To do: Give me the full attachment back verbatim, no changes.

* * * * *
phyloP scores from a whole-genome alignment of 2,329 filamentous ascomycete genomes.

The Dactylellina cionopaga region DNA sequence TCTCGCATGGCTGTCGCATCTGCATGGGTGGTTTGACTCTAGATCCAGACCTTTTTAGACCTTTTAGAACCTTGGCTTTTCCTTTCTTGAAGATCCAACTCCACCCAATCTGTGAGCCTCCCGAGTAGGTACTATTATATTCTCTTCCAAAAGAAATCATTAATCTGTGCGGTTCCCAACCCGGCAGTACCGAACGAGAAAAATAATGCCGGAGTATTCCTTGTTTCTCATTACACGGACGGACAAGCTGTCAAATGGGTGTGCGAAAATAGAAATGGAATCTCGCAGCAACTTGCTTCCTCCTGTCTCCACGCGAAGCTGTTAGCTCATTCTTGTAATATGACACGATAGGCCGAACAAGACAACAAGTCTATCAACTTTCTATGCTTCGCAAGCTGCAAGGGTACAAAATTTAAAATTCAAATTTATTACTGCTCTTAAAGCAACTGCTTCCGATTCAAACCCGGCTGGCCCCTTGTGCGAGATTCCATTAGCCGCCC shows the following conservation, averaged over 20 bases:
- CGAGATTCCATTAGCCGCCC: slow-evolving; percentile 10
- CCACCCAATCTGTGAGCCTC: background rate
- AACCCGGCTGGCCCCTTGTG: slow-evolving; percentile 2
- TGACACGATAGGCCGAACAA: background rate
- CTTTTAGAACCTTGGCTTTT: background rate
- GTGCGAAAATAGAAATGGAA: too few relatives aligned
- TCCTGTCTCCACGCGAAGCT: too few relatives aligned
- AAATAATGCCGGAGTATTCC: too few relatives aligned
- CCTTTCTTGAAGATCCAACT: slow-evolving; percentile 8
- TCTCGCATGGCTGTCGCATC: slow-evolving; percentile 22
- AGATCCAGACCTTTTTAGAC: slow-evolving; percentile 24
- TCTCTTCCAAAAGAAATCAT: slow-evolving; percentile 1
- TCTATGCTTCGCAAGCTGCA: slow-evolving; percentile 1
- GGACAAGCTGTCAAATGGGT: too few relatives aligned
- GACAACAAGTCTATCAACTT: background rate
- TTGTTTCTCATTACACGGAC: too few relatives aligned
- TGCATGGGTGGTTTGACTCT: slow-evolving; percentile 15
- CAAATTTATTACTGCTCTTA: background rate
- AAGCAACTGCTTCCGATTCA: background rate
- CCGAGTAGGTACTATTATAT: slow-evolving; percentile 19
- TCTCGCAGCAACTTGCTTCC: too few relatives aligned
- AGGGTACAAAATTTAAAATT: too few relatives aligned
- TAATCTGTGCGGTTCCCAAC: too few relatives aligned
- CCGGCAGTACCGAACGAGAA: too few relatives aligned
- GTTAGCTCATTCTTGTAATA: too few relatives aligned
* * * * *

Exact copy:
phyloP scores from a whole-genome alignment of 2,329 filamentous ascomycete genomes.

The Dactylellina cionopaga region DNA sequence TCTCGCATGGCTGTCGCATCTGCATGGGTGGTTTGACTCTAGATCCAGACCTTTTTAGACCTTTTAGAACCTTGGCTTTTCCTTTCTTGAAGATCCAACTCCACCCAATCTGTGAGCCTCCCGAGTAGGTACTATTATATTCTCTTCCAAAAGAAATCATTAATCTGTGCGGTTCCCAACCCGGCAGTACCGAACGAGAAAAATAATGCCGGAGTATTCCTTGTTTCTCATTACACGGACGGACAAGCTGTCAAATGGGTGTGCGAAAATAGAAATGGAATCTCGCAGCAACTTGCTTCCTCCTGTCTCCACGCGAAGCTGTTAGCTCATTCTTGTAATATGACACGATAGGCCGAACAAGACAACAAGTCTATCAACTTTCTATGCTTCGCAAGCTGCAAGGGTACAAAATTTAAAATTCAAATTTATTACTGCTCTTAAAGCAACTGCTTCCGATTCAAACCCGGCTGGCCCCTTGTGCGAGATTCCATTAGCCGCCC shows the following conservation, averaged over 20 bases:
- CGAGATTCCATTAGCCGCCC: slow-evolving; percentile 10
- CCACCCAATCTGTGAGCCTC: background rate
- AACCCGGCTGGCCCCTTGTG: slow-evolving; percentile 2
- TGACACGATAGGCCGAACAA: background rate
- CTTTTAGAACCTTGGCTTTT: background rate
- GTGCGAAAATAGAAATGGAA: too few relatives aligned
- TCCTGTCTCCACGCGAAGCT: too few relatives aligned
- AAATAATGCCGGAGTATTCC: too few relatives aligned
- CCTTTCTTGAAGATCCAACT: slow-evolving; percentile 8
- TCTCGCATGGCTGTCGCATC: slow-evolving; percentile 22
- AGATCCAGACCTTTTTAGAC: slow-evolving; percentile 24
- TCTCTTCCAAAAGAAATCAT: slow-evolving; percentile 1
- TCTATGCTTCGCAAGCTGCA: slow-evolving; percentile 1
- GGACAAGCTGTCAAATGGGT: too few relatives aligned
- GACAACAAGTCTATCAACTT: background rate
- TTGTTTCTCATTACACGGAC: too few relatives aligned
- TGCATGGGTGGTTTGACTCT: slow-evolving; percentile 15
- CAAATTTATTACTGCTCTTA: background rate
- AAGCAACTGCTTCCGATTCA: background rate
- CCGAGTAGGTACTATTATAT: slow-evolving; percentile 19
- TCTCGCAGCAACTTGCTTCC: too few relatives aligned
- AGGGTACAAAATTTAAAATT: too few relatives aligned
- TAATCTGTGCGGTTCCCAAC: too few relatives aligned
- CCGGCAGTACCGAACGAGAA: too few relatives aligned
- GTTAGCTCATTCTTGTAATA: too few relatives aligned